Monday, August 24, 2015

The Late August Gray Kingbird Report

Gray kingbirds are doing well on Tybee Island! One pair nested in early June in a palm and Hotel Tybee and fledged 3 chicks. Then Mrs. Kingbird moved to the palm tree next door and started a second nest. I had observed her flying in with bugs but the young ones were deep in the nest and I couldn't tell how many there were.

Today, when I looked at the palm, there were three juvie gray kingbirds all in a row, trilling that wonderful "pittirri" call.
Three alert young Gray Kingbirds
I checked the wires and found an adult (I think Mom) perched nearby.

Gray Kingbird adult on wire.

She was working hard to bring in the bugs for her growing brood.
Mom brings in the bugs      

Off to get more bugs!
Bug delivery isn't easy, nor is choosing which mouth to stuff it in!
This time the middle one gets lucky.
It turns around to poop while the siblings keep begging.
At the other end of Butler Avenue, near the Sugar Shack, I found 2 more Gray Kingbirds. Obviously, this species is doing well on Tybee. Many of the island mockingbirds have started imitating Gray Kingbirds so if you hear one, be sure to look twice!!

Monday, August 17, 2015

Late July Bird Report

Well I am a little late with this report but life has been busy. On the 19th of July,  my birding mentor Bill Drummond came to visit for a few days. We started the first morning of his visit with a trip to the Breakfast Club. He had read about it in my book and wanted to experience Tybee. We were joined by fellow participants on Bill's 2012 trip to Alaska Matt Ryan, Brenda Brannen & Sandy Beasley.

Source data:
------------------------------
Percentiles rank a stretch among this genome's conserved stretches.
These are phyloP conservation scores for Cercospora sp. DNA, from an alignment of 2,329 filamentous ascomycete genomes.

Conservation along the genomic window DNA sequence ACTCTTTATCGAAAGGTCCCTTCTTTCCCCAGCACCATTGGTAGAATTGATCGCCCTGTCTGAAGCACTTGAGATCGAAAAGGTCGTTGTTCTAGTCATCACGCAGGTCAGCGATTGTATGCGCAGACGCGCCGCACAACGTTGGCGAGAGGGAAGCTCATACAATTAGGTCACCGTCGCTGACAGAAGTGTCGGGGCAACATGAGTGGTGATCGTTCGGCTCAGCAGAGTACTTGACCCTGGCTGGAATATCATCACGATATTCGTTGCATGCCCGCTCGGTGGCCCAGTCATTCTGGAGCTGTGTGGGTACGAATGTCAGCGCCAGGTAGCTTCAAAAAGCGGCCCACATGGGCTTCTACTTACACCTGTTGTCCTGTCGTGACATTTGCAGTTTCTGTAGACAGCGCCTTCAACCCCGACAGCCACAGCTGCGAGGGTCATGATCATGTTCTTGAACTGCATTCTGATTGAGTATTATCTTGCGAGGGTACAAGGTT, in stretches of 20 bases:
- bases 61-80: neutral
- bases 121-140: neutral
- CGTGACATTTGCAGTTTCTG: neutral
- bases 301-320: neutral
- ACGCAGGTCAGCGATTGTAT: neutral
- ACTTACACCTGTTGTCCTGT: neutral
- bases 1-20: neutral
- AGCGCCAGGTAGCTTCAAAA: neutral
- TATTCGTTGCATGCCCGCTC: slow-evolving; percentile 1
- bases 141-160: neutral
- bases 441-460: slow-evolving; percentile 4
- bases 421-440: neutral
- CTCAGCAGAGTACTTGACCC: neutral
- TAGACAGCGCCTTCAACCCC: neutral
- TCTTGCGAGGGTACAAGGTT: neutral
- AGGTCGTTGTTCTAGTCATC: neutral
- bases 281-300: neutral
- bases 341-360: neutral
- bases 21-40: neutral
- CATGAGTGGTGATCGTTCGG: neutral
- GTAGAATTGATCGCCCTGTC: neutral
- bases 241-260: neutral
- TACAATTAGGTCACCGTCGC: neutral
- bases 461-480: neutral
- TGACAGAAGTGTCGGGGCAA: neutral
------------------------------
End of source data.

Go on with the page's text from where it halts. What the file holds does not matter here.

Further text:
Matt, Brenda, Sandy & Bill at the Breakfast Club on Tybee

After breakfast, we walked down the street to check on the gray kingbird family next to Hotel Tybee. Even though the palm trees had been trimmed, Mrs. Kingbird was sitting on her second nest.
We found a couple of juveniles from the first clutch still begging.
Gray Kingbird mom on the nest.

Juvenile Gray Kingbird calls loudly
Next, we stopped to check for Roseate Spoonbills at the Horsepen Point pond. We didn't find one, but sharp-eyed Brenda spotted a common nighthawk roosting on an oak branch. I didn't have my camera, but I drove home and got it, returning to find the nighthawk still snoozing on its limb.

Common Nighthawk snoozes on an oak branch.
At last, we joined Captain Rene Heidt and Sundial Charters for a boat trip to Little Tybee. Highlights were more than 40 black terns, at least 4 reddish egrets, and a marbled godwit hanging out with a whimbrel. There were also flocks of semipalmated plovers and short-billed dowitchers still in their rusty breeding plumage.

The gang headed for Little Tybee

Black Tern molting out of breeding plumage.
Reddish Egret flies
Whimbrel & Marbled Godwit
That evening, I took Bill down to the north end of Tybee. It was low tide, and the first thing I spied as I looked at the two pilings that mark the outflow of the water treatment plant was the snout of a manatee. Bill was captivated and we watched for about 45 minutes, eventually seeing two snouts together. We shared the experience with other beach goers in the area.
Manatee shows a bit more than a snout.

Bill wanted to see a painted bunting and I was gratified that both male and female visited my feeders while he was here. We also made a trip to Skidaway State Park and found several buntings, many still singing.
Painted Bunting at Skidaway State Park
We drove around the county on Monday afternoon, searching in vain for a swallow-tailed kite. We saw Mississippi kites in several locations, and got good looks at a yellow-billed cuckoo at the entrance to the Solomon Tract.

Monday evening, we lounged on the dock, hoping to hear the harsh laughter of a clapper rail. All in all, it was a fun trip with many good birds.
Gen. Bill Drummond lounges on the dock at Chimney Creek.